A standard vendor agreement is a contract between a vendor and an organization that details the goods and/or services that will be provided in exchange for payment. The contract details the provisions and conditions of the services the vendor provides.

Vendor Agreement Basics

A vendor provides services or supplies goods in return for remuneration or consideration. Vendor agreements may be used for various events, such as food fairs, arts festivals, or weddings. Signing a vendor agreement can help ensure the event is a positive and profitable one for all parties.

You might want to use a vendor agreement if one of the following applies:

  • You are the host of an event and would like vendors to sell services or products at the event.
  • You are a vendor who provides services or sells products and wants to do so at an event.

Event planners have many responsibilities, including seeing that vendors come on time, sell appropriate merchandise, and engage in appropriate conduct with the guests.

Vendors may want certain things, such as the event host to provide appropriate vehicle access that allows them to easily unload products. They might also want a specific spot in the venue.

A vendor contract should cover the following:

  • Details of the work the vendor will complete
  • Quality of the supplied goods or provided services
  • Length of the contract terms
  • Payment terms
  • Indemnity, in the event of loss arising from negligence, etc.

The contract is legally enforceable only after the customer and vendor both sign it, showing their willingness to abide by the contract's terms and conditions.

Normally, the customer includes a statement with the contract that describes the quality and quantity of goods as well as the other particulars of the services or goods during the contract period. Payments made to the vendor are based on such a statement.

The customer may make payments in one installment or as running payments. Running payments are more commonly known as progressive payments. They're paid weekly or bi-weekly when the vendor submits invoices.

Key Terms to Know

Any business can face challenges when dealing with vendor and third-party contracts. Proper negotiation of contract terms can potentially reduce your risk as well as positively influence the business decision-making process. However, you may run into some obstacles that affect, even limit, the degree of success you'll have in contract negotiations.

For instance, when considering the acquisition of a subscriber base (no matter which industry is involved), you'll have to think about how the value (or price you pay) is affected by key issues such as revenue projection revisions, customer attrition, and the possible loss of key personnel.

Certain sectors have additional business rules in place. These sectors include the following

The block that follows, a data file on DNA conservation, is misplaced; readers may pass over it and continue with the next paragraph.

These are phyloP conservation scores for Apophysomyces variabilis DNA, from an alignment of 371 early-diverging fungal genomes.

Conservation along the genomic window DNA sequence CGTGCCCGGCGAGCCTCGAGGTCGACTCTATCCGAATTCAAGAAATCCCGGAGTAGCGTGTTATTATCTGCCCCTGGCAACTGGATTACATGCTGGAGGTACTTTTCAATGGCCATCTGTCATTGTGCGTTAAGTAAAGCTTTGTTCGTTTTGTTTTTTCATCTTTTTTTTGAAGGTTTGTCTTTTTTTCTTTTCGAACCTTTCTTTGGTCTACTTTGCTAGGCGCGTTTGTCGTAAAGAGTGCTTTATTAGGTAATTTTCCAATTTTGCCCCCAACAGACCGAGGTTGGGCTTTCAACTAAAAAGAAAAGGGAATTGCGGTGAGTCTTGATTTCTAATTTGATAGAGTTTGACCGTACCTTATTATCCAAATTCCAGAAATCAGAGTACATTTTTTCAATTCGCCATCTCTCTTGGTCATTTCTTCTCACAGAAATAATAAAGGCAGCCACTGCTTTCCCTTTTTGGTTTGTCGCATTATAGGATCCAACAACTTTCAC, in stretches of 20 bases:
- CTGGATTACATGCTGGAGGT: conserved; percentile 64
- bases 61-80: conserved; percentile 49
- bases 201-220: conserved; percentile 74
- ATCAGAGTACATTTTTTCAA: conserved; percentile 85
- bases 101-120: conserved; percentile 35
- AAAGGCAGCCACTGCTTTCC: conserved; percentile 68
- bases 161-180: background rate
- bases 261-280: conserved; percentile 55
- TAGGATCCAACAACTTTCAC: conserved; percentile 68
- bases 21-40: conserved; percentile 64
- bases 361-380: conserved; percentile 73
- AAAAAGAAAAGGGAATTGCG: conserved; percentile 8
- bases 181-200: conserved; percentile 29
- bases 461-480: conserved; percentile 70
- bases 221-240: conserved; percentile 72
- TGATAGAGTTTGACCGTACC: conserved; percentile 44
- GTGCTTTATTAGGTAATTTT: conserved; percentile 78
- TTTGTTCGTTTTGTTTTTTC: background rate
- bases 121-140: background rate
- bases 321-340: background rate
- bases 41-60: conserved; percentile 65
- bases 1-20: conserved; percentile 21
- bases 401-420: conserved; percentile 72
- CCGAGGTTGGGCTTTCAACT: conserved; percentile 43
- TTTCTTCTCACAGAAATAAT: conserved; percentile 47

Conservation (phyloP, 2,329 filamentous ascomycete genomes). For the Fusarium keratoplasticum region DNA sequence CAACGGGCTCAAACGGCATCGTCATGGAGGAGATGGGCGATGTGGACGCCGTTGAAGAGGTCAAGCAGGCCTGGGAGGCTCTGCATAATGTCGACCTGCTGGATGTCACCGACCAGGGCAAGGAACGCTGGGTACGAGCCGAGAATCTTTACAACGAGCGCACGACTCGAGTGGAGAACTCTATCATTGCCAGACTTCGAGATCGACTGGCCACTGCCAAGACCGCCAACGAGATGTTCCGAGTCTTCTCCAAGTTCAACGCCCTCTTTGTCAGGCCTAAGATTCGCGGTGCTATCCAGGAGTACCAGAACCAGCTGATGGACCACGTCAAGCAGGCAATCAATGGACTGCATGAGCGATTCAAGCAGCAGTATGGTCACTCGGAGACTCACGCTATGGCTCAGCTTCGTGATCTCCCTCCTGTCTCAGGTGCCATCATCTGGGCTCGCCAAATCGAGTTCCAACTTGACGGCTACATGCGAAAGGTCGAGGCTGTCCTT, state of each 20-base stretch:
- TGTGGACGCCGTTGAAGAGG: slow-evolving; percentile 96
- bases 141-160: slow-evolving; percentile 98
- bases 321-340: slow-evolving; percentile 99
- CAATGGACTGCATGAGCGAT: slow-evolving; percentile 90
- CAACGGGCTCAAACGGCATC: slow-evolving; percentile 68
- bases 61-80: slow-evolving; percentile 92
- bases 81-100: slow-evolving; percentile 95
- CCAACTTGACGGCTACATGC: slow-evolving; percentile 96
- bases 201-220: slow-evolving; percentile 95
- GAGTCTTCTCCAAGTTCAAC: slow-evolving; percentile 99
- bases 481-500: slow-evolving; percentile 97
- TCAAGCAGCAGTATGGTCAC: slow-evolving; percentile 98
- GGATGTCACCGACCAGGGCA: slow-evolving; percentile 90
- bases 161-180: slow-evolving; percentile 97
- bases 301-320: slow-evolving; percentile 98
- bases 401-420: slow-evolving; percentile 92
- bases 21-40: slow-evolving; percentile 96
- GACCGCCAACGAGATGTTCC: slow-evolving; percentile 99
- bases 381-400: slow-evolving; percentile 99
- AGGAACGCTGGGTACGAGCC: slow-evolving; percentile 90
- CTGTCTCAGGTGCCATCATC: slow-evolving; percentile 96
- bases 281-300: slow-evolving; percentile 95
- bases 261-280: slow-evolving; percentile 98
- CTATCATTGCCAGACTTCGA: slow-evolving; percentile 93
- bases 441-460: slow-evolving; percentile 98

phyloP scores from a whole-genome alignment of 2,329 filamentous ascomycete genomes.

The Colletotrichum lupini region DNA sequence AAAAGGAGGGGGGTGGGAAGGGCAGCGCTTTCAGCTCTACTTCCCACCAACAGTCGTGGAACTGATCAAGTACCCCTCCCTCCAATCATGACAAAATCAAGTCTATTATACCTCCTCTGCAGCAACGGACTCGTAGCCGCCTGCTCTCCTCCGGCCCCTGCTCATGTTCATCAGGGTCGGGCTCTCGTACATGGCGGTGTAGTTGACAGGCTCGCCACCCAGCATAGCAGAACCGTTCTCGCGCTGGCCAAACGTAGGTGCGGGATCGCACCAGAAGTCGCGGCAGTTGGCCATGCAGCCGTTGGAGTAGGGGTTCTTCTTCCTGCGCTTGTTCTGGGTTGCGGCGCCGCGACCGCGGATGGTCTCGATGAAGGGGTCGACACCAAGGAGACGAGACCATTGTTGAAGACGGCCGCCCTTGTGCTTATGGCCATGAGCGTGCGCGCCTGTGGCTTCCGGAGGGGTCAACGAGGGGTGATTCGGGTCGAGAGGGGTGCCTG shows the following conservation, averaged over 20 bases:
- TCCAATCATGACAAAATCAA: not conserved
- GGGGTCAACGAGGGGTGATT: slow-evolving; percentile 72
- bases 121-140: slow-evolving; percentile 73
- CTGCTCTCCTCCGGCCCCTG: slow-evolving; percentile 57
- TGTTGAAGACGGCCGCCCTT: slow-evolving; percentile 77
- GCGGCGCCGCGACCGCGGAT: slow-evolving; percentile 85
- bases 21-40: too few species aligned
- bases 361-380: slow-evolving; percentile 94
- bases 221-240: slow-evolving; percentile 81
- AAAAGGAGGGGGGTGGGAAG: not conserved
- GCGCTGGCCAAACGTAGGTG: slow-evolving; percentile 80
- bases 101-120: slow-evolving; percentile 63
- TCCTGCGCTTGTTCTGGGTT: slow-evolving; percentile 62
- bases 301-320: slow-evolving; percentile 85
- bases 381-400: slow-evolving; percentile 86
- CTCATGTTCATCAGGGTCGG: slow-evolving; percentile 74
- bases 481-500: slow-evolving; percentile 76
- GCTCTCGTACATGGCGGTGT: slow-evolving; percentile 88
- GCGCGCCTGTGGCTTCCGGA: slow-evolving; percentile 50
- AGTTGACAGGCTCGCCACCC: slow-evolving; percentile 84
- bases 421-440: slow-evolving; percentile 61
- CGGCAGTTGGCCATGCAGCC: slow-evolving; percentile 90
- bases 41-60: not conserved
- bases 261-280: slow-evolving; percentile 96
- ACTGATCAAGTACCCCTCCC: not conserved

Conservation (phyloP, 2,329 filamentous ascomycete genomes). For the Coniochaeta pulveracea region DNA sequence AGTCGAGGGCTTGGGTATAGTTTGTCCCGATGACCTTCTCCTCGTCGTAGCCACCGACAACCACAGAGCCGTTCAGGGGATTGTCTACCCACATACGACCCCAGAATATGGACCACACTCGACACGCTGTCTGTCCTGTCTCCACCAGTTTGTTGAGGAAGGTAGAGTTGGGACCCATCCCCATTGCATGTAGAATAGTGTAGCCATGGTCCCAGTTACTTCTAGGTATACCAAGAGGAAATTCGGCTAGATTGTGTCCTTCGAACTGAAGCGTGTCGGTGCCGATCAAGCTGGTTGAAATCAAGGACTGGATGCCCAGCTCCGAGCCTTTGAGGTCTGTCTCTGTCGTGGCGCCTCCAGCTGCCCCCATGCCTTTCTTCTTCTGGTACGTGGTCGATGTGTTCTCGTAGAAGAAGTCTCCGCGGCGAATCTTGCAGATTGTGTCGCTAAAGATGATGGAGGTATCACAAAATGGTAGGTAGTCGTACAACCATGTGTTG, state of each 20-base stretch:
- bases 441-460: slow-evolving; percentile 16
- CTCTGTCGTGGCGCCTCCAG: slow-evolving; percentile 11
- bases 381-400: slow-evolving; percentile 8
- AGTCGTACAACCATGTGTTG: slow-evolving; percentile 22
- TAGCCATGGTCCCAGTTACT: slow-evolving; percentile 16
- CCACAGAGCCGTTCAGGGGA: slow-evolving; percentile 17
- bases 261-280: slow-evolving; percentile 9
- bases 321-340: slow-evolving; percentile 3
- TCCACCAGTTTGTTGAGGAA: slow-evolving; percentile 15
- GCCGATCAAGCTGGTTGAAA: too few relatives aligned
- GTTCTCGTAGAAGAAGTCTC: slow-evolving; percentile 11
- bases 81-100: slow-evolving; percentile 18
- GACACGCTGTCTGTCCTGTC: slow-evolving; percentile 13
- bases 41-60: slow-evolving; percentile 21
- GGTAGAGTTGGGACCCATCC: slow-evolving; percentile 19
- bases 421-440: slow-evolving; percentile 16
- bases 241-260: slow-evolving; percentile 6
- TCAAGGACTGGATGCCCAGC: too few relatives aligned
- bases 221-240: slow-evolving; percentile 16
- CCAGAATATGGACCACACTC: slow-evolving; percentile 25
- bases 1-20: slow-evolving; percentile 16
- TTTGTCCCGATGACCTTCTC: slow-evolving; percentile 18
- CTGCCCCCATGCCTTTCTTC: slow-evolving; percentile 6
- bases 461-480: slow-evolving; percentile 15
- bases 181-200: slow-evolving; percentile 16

• Credit unions
  • Professional services
  • Cybersecurity
  • Software licensing

In addition, there are entire industries that are subject to more regulations concerning the access and use of customer data. The agencies that govern these regulations may include the FCC, FTC, SEC, HHS, and state Attorney General.

Areas of big data, cloud, social, and mobile are further complicated when you factor in additional parties, such as vendors and consultants. Each of these industries come with its own set of procedures, rules, and risks.

Service providers and advisers might not know about all of the unspoken rules that are part of an internal business structure. They don't regularly interact with and have the intimate knowledge that a management team has.

You can, however, prepare yourself for better contract negotiations by developing a contract negotiation playbook. Although the set of strategies and tactics will reflect a business's internal rules, some standard practices are solid enough to be effective in any playbook.

While you can find a sample contract template for a vendor agreement, you really want to customize your contract so that it meets your specific needs and the needs of the other contractual party. Without this customization, you put yourself at risk legally and financially. Consult with a contract law professional if you need help writing a contract or understanding all of the legalese in an agreement. When signing a contract, it's very important that you know the exact terms and conditions you're agreeing to.

If you need help with contracts, you can post your legal need on UpCounsel's marketplace. UpCounsel accepts only the top 5 percent of lawyers to its site. Lawyers on UpCounsel come from law schools such as Harvard Law and Yale Law and average 14 years of legal experience, including work with or on behalf of companies like Google, Stripe, and Twilio.